Trial Tactics and Race Planning

I looked in my RSS feed and saw 4,000 unread posts. Yeah, I know that’s a lot.  If the blogosphere thinks I fell off the face of the earth because my posts are a bit less frequent lately, I assure you that those in my community know otherwise.

For this Sunday is the Paine to Pain Trail Half Marathon, which I founded and for which I’m the Race Director. And as we come down the home stretch in planning, I find myself sorting through a thousand details and talking with a thousand people to get those details nailed down.

In other words, it resembles, to some extent, planning for a trial. Trial lawyers love to talk about tactics and fancy cross-exams, and who hasn’t fantasized about the perfect summation?

But in reality, a trial is the culmination of a thousand different details dealing with subpoenas, medical and employment records, documents, diagrams and demonstrative evidence, difficult evidentiary matters, lists, lists and more lists, and the godawful misery of trying to work around the schedules of the experts.

And lists and details are what I also deal with regarding the race.  I have hundreds of people showing up from 12 states, and I need my finishers medals, shirts, sponsor stuff, food, water, timers, medical personnel, 100 volunteers, and 13 miles of little flags laid through the woods, all in the right place at the right time. Details, details, details.

They ought to give a class in law school called “event planning.” It would have a thousand different applications both in law and life.

When I wrote about this race two weeks ago, I noted that:

I’ve met a lot of people. Not the meet as in I’m-following-you-on-Twitter meet, but as in hundreds of  real people in my own community knowing me as a person.  I didn’t create the race as a form of networking, of course, but when people get involved in community events it is a natural by-product.

So on Sunday, I’ll have followers. This will be in the literal sense to the extent I can move my feet faster than they can move theirs, and in the figurative sense to the extent I’m showing them a new trail system.

I won’t get a single new Twitter follower as a result of this race. But I do hope to have hundreds of exhausted and happy faces at the finish line who have become new friends and acquaintances.


3 Responses Leave a comment

  • yi shun lai 2010.10.4 at 09:46 | Quote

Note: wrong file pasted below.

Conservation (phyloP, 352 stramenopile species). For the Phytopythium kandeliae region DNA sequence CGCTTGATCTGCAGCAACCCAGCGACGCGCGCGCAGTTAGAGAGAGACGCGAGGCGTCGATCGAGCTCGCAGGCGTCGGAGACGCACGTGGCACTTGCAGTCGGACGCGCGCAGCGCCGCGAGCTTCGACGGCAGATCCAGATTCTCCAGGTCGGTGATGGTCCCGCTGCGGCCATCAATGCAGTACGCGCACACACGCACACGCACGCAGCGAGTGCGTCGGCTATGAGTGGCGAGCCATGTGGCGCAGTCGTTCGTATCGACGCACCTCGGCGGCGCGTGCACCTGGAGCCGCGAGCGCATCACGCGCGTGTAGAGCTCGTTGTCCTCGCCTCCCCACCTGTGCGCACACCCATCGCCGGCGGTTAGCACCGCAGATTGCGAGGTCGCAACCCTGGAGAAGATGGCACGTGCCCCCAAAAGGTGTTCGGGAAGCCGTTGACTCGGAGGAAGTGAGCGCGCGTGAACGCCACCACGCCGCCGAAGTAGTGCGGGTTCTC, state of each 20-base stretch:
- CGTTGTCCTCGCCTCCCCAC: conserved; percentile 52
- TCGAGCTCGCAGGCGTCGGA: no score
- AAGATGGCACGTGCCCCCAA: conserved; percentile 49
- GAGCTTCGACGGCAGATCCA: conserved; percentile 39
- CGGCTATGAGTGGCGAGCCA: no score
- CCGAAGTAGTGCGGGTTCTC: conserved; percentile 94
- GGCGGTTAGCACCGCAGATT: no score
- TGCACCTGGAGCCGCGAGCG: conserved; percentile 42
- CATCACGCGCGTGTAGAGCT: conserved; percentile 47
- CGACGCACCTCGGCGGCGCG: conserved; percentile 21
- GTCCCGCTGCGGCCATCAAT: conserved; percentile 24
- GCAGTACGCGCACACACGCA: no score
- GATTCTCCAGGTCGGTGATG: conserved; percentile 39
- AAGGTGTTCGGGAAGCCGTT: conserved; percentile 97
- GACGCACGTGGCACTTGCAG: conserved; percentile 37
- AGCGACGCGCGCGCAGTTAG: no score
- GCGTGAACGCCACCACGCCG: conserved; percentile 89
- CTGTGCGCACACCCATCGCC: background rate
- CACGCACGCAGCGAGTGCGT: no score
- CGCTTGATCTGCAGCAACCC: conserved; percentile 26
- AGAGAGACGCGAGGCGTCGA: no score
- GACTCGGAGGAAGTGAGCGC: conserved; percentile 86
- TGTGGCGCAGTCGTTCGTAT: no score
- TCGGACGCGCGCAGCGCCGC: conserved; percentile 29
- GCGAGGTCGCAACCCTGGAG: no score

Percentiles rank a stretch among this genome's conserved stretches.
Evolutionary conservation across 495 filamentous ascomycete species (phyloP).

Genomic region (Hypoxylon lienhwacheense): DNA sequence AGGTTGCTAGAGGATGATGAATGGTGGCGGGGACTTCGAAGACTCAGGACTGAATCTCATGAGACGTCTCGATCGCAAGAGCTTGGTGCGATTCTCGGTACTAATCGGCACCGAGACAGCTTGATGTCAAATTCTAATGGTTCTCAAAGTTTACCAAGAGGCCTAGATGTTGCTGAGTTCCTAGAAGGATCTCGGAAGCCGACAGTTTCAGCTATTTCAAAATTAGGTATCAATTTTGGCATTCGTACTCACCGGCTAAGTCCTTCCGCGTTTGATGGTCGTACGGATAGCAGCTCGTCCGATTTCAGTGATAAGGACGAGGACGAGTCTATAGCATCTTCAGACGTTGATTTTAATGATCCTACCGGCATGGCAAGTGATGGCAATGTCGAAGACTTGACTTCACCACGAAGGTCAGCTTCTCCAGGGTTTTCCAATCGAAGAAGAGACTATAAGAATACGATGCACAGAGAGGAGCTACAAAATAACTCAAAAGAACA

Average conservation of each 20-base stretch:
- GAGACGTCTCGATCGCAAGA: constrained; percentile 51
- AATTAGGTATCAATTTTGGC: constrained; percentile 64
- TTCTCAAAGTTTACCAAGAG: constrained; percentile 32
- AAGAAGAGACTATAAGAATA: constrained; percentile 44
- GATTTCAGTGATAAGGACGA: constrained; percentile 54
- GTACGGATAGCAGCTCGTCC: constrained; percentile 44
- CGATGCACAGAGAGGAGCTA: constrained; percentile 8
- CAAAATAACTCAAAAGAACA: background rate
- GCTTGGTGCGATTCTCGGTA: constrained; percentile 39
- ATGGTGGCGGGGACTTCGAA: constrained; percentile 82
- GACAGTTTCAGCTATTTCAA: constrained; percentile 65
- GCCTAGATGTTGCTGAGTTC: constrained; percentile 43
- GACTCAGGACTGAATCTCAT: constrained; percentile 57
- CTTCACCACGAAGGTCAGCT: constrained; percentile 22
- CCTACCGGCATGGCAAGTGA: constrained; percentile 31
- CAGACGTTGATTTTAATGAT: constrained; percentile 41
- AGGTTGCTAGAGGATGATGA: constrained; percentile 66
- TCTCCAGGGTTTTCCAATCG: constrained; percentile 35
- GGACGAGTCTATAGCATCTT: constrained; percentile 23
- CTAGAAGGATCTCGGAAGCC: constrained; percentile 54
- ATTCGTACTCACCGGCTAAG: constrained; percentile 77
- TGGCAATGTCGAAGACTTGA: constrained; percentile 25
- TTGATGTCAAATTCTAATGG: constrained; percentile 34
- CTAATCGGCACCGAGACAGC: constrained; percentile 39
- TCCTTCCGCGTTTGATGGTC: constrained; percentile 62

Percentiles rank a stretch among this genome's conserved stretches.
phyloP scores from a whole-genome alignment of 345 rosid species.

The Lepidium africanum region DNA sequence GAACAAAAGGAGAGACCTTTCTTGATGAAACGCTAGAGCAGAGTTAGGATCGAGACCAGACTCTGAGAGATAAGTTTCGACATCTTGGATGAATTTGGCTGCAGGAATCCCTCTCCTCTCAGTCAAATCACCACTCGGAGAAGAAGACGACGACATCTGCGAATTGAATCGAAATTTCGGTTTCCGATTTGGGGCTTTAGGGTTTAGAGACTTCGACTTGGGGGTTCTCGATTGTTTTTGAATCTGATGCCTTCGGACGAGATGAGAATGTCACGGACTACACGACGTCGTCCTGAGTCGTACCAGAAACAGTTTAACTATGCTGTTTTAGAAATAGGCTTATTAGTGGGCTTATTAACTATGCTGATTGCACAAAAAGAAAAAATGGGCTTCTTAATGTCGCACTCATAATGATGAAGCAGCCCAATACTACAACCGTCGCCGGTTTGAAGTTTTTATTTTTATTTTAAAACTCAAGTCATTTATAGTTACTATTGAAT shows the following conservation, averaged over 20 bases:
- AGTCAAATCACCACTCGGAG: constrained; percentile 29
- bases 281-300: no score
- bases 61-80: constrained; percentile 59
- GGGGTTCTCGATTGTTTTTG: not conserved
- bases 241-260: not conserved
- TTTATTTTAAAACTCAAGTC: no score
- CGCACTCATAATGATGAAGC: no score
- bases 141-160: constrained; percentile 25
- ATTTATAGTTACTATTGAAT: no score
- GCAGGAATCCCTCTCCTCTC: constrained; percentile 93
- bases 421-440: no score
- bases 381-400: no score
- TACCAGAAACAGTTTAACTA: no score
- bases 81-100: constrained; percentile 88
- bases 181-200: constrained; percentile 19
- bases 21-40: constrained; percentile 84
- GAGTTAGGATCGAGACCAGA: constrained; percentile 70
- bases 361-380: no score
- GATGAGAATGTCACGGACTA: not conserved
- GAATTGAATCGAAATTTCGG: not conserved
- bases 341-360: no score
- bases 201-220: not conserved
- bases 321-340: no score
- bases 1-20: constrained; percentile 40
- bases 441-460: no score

not true! i’m following you now expressly because of the race! and, yes, okay, because of @andybarovick too!!

  • Eric Turkewitz 2010.10.4 at 10:35 | Quote

    And a great race it was. Rain before. Rain after. But perfect weather for both Saturday and Sunday.

  • Jack Mail 2010.10.6 at 10:28 | Quote

    I started some times in marathons, next in Athens… and i know what you mean.
    But the same you can say about a lot of profession. Details, details, detalis…

Comments are closed.

The New York Personal Injury Law Blog is sponsored by its creator, Eric Turkewitz of The Turkewitz Law Firm. The blog might be considered a form of attorney advertising in accordance with New York rules going into effect February 1, 2007 (22 NYCRR 1200.1, et. seq.) As of July 14, 2008, became an advertiser, as you can see in the sidebar. does not control the editorial content of the blog in any way.

Throughout the blog as it develops, you may see examples of cases we have handled, or cases from others, that are used for illustrative purposes. Since all cases are different, and legal authority may change from year to year, it is important to remember that prior results in any particular case do not guarantee or predict similar outcomes with respect to any future matter, including yours, in which any lawyer or law firm may be retained.

Some of the commentary may be become outdated. Some might be a minority opinion, or simply wrong. No reader should consider this site (or any other) to be authoritative, and if a legal issue is presented, the reader should contact an attorney of his or her own choosing for advice.

Finally, we are not responsible for the comments of others that may be added to this site.